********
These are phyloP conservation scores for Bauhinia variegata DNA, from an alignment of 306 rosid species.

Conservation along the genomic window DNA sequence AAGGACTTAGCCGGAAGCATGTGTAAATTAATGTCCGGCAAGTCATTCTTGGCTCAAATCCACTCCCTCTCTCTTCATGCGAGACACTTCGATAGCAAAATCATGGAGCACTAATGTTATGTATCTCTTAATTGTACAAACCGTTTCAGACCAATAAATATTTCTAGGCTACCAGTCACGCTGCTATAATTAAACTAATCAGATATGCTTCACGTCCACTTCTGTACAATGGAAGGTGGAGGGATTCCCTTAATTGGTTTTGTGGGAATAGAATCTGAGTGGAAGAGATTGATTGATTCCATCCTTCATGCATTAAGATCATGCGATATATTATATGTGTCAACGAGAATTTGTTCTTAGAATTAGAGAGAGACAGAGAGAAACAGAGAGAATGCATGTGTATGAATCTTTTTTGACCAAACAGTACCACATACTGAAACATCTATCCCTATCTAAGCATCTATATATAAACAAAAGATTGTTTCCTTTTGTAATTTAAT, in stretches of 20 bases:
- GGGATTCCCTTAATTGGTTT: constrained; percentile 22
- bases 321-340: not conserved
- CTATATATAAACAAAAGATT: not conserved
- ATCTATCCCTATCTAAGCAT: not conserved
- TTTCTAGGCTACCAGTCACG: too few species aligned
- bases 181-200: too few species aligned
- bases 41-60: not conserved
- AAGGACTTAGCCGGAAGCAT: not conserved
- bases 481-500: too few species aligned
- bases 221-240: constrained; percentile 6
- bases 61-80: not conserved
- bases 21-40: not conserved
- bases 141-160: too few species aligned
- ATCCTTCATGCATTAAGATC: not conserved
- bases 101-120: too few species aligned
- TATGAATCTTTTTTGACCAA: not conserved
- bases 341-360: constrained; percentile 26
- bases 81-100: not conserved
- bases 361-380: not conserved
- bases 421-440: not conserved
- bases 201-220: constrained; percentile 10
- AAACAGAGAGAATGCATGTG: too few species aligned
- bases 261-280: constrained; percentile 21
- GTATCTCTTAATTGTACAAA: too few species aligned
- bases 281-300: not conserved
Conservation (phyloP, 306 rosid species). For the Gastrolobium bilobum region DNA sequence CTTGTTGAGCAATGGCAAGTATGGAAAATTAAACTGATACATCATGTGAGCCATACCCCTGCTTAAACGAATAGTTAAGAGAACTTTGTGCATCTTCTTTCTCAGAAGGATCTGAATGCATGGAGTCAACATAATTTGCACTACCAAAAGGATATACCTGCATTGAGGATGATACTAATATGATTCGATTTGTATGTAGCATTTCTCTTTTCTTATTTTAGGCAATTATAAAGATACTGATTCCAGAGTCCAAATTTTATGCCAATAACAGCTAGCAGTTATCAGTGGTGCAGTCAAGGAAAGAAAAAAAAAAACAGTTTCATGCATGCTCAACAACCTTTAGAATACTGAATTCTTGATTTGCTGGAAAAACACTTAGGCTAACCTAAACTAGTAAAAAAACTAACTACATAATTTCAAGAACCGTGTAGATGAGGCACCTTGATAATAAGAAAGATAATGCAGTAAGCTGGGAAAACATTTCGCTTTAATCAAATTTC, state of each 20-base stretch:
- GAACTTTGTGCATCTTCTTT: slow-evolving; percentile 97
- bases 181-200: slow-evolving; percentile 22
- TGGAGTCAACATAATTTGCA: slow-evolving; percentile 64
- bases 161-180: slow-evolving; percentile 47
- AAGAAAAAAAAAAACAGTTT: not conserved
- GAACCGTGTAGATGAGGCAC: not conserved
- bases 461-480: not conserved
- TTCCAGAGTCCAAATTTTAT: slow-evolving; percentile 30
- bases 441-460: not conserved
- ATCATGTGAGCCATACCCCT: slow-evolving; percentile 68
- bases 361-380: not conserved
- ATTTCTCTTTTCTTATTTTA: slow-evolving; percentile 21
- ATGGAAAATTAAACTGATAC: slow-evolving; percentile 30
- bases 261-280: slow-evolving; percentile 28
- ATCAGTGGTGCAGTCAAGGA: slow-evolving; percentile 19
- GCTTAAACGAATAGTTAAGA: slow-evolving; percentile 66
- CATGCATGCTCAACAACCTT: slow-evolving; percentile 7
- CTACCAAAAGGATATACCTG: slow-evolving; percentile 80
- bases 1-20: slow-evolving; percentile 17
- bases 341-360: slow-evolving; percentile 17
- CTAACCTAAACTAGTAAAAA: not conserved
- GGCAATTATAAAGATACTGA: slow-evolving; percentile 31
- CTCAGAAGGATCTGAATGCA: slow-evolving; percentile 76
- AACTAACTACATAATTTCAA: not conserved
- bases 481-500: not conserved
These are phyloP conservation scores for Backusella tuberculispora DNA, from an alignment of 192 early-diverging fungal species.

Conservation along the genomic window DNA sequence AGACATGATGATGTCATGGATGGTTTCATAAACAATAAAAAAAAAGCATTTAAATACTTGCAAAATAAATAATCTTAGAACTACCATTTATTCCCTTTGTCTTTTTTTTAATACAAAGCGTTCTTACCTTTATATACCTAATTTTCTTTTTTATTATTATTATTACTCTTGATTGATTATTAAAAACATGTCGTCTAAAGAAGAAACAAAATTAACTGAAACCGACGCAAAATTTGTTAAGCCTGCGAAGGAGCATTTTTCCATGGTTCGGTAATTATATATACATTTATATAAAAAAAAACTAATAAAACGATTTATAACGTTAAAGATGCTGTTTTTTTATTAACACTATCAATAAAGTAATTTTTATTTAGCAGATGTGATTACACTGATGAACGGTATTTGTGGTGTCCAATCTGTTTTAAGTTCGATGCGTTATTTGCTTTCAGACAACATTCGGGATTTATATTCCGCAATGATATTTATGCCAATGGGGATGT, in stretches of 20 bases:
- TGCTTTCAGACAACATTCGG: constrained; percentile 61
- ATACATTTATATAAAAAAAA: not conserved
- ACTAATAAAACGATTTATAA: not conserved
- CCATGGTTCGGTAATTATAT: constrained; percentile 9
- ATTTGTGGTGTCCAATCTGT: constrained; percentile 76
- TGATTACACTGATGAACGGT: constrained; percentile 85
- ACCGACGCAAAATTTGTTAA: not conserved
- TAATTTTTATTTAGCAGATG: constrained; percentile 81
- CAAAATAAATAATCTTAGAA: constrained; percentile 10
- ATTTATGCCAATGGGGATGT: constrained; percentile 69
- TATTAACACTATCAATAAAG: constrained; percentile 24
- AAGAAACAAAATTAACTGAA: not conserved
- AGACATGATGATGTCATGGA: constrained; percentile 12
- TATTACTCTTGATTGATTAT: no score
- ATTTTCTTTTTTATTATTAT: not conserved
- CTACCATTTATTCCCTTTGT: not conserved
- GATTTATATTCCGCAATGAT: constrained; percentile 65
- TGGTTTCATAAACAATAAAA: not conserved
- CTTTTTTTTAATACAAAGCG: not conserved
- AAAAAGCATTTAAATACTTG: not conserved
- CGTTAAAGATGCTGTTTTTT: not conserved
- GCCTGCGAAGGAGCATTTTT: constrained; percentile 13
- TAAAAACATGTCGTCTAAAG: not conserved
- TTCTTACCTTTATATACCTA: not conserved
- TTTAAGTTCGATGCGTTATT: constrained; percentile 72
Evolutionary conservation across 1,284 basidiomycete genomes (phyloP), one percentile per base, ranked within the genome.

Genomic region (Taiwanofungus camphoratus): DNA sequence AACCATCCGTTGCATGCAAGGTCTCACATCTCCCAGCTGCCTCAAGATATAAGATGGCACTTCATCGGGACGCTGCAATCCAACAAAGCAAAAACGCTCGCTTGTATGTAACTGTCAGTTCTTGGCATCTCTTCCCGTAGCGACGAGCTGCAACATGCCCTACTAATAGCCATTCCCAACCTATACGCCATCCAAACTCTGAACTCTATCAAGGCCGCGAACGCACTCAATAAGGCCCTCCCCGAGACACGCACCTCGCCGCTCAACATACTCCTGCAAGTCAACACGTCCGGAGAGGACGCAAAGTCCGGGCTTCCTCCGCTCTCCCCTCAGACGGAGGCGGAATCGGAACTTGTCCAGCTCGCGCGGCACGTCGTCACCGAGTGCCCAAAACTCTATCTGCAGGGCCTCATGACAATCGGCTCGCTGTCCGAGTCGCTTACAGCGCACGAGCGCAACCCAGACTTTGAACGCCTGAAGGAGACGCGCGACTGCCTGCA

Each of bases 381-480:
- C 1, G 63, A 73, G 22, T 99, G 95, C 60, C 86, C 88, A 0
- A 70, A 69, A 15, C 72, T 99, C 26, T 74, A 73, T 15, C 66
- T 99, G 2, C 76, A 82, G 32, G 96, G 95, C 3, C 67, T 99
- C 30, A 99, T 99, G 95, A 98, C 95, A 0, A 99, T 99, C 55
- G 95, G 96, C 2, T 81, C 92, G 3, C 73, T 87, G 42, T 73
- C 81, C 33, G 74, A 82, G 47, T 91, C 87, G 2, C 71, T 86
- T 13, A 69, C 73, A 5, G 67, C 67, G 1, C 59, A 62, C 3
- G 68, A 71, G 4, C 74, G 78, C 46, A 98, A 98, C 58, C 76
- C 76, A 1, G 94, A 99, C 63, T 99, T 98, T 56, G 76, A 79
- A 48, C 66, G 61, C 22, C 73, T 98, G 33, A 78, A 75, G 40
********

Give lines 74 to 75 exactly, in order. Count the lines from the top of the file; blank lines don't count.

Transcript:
- CTTTTTTTTAATACAAAGCG: not conserved
- AAAAAGCATTTAAATACTTG: not conserved